Risk management is never considered from the same perspective as profits. Most traders who are able to earn profits – especially when they earn profits as soon as they begin trading – make the unwarranted assumption that they are talented traders.  They don't consider that the market may have behaved perfectly for their chosen strategy.

It's very important to understand the difference between trades that are well-managed and those that luckily end well.  This is a subtlety lost on too many.  The 'obvious' but inaccurate conclusion is often: 'If I made a profit then it was a good trade and I must have handled it well.'

To understand the risk of any given position (or portfolio), it's essential to know

  • How much can be lost, if the worst case scenario occurs
  • How much can be lost today, under unusual market conditions
  • What you have to gain by holding the position; i.e., potential profits
  • The probability of earning a profit from the position as it exists now
  • How theta (the passage of time) affects the position
  • The effect of a large change in implied volatility (vega risk)

To manage risk successfully, you must know

  • What is your first line of defense?
  • When will you take that defensive action?
  •     At some specific number of delta away from neutral?
        When your short option reaches a certain delta?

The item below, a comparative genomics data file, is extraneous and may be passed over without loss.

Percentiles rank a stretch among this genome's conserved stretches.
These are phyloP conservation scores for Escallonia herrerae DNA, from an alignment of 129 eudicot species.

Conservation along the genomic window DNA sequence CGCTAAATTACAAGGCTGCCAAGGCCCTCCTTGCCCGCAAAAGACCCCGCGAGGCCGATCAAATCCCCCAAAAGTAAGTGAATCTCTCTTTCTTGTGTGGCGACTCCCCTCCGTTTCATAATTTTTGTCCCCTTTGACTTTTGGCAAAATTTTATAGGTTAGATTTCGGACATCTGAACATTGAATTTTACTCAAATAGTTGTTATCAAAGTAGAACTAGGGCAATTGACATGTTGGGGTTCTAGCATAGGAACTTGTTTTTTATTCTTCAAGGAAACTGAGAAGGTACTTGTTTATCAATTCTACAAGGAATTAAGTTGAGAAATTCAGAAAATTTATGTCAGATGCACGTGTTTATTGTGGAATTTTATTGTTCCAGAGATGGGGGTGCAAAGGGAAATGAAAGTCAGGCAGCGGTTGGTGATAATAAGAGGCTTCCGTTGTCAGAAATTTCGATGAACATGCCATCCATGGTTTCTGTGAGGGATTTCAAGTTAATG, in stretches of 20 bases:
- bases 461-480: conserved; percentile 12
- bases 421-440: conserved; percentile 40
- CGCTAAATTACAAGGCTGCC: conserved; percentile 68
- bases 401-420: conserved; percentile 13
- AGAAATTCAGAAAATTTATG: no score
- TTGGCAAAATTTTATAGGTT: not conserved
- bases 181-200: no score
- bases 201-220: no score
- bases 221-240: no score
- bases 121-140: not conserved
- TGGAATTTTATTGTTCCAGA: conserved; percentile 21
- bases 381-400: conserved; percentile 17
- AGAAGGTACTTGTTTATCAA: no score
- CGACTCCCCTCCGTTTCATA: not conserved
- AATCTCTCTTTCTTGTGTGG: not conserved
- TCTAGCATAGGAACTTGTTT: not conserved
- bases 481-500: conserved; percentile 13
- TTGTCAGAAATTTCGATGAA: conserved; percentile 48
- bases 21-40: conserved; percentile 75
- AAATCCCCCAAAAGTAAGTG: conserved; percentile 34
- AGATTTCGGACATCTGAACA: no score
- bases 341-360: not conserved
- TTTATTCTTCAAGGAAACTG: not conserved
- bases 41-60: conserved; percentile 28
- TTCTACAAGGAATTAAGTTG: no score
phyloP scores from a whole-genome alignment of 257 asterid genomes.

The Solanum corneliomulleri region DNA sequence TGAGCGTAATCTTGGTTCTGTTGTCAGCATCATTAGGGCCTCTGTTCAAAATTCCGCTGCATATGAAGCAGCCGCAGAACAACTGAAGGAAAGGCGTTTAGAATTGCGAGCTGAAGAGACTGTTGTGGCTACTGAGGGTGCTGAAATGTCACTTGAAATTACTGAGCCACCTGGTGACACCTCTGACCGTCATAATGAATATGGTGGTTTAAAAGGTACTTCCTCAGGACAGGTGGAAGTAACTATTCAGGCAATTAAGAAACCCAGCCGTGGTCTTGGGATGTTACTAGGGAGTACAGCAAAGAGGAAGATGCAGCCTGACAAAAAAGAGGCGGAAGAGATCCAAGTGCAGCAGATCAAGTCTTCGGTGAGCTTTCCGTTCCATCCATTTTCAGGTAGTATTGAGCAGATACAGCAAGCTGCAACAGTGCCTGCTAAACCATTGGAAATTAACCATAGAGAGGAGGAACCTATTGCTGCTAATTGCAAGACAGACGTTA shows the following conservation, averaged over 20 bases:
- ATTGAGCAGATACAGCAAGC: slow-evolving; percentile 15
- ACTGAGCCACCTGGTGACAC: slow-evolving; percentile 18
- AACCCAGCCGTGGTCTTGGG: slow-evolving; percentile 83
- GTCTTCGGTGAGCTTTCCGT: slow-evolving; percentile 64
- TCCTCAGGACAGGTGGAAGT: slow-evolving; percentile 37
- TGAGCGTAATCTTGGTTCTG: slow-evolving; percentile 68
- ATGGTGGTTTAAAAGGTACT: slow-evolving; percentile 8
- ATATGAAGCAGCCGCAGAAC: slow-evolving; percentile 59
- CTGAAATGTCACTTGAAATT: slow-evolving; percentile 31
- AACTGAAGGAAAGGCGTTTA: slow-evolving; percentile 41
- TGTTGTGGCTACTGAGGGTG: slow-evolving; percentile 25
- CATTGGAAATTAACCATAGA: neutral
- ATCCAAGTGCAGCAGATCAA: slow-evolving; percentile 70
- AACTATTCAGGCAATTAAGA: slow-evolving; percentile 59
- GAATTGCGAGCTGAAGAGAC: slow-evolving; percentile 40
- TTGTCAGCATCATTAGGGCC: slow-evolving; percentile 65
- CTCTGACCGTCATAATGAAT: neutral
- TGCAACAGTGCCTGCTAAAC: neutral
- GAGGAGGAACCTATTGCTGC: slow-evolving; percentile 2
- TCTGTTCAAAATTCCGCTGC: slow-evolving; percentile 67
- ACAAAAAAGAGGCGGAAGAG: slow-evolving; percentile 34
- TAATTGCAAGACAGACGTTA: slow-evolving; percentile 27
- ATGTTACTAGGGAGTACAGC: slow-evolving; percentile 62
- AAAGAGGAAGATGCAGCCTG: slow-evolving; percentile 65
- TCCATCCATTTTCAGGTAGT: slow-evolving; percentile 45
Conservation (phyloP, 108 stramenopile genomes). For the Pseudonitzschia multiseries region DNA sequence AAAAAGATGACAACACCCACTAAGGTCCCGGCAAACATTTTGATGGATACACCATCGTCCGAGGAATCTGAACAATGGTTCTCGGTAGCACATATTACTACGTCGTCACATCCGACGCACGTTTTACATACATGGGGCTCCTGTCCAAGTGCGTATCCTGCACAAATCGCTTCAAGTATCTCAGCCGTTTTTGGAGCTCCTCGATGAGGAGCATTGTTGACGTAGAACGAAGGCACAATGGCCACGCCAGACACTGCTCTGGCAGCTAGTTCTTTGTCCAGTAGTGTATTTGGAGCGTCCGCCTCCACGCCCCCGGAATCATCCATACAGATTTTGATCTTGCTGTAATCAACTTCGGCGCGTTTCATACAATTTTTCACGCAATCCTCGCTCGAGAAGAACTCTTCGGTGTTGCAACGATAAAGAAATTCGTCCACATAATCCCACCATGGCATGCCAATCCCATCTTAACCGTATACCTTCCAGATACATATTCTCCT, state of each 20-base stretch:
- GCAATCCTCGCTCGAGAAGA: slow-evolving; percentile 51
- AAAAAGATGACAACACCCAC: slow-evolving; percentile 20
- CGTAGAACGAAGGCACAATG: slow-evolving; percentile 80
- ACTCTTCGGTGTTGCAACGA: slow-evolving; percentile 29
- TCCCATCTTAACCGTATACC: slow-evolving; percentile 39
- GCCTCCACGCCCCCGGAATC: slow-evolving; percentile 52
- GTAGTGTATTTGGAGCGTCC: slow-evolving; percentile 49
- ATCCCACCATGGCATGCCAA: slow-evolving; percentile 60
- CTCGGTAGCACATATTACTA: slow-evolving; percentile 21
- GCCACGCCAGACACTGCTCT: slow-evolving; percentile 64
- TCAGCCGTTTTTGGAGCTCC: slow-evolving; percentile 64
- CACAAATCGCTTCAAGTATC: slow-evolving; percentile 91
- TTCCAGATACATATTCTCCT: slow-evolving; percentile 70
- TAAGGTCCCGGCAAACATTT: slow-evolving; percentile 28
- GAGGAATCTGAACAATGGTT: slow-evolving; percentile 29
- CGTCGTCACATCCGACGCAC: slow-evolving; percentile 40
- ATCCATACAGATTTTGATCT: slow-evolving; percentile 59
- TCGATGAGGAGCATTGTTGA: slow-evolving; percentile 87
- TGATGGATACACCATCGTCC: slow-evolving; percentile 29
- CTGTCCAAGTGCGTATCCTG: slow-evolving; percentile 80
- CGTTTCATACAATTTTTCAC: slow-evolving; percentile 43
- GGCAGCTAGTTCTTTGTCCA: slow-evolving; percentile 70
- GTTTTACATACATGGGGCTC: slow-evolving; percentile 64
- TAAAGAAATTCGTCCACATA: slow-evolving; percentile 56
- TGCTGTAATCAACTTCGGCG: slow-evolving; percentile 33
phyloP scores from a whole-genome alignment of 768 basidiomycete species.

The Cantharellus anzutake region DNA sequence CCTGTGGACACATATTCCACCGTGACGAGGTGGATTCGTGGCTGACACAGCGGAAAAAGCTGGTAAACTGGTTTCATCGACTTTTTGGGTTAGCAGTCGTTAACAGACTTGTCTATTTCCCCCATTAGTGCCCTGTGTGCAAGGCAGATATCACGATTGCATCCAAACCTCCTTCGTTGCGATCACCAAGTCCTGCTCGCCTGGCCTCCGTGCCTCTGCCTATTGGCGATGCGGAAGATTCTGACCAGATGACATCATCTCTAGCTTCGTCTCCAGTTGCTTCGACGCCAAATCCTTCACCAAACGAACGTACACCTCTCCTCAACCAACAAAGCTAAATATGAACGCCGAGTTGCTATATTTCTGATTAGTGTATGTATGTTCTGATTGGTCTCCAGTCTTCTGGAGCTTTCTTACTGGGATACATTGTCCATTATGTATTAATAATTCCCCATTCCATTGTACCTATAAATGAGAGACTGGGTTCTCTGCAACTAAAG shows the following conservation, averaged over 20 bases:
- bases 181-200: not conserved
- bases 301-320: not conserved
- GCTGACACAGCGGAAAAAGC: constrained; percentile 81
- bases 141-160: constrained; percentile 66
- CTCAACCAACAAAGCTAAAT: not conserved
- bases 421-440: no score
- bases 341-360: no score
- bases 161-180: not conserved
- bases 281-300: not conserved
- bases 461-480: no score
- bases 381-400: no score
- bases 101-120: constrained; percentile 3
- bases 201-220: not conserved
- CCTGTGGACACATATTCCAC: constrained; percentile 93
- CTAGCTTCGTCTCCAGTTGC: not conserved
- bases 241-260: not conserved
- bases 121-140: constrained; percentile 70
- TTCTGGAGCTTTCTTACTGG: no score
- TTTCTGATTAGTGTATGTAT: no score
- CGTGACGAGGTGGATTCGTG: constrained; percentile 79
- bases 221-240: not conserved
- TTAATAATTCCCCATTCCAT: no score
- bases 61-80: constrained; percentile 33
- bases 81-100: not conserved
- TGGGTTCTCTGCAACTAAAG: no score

When your position loses a specific sum?
        When you get nervous?
        When the risk graph tells you something specific
            Lose $X if the market moves another 2 or 3%?
            Lose X$X if one week passes or if IV drops by 10%?

  • What is your general plan when trouble looms?
  • Will you exit the entire trade?
  • Will you buy back a portion of the losing side?
  • Will you trade shares of the underlying asset to get delta neutral?
  • Will you buy extra options?  Which strike price?
  • Will you roll the position to farther OTM strikes?
  • If rolling, to which month do you plan to roll?  Same?  Next?
  • Do you plan to adjust in stages, or all at once?

As a rookie, you cannot be expected to have the knowledge or experience to prepare a plan with all this information.  But, you can pick a small number of items. 

I'd suggest that you know your first line of defense.  To me that means whether you plan to get out of the whole trade or plan to find a suitable adjustment.

The other important topic is when you will implement that line of defense.

That's a good start.  When you find it's time to make a position adjustment, the decisions you make may help you find another couple of items to add to your trading plan.

Over time, you will develop a sense of what you want to know in advance.  The better the plan, the better you can manage risk.

It's not essential to know these items in advance, but if you do, you will be in much better shape.  You can make decisions, when necessary, even when conditions are stressful.  Having a well thought out plan makes a big difference, especially when you lack the experience or discipline to make good decisions under pressure.  If you have never been short a bunch of puts in a rapidly falling market (with exploding implied volatility), then you cannot know how you will react.  It's far better to have a plan in place and then act on that plan when necessary.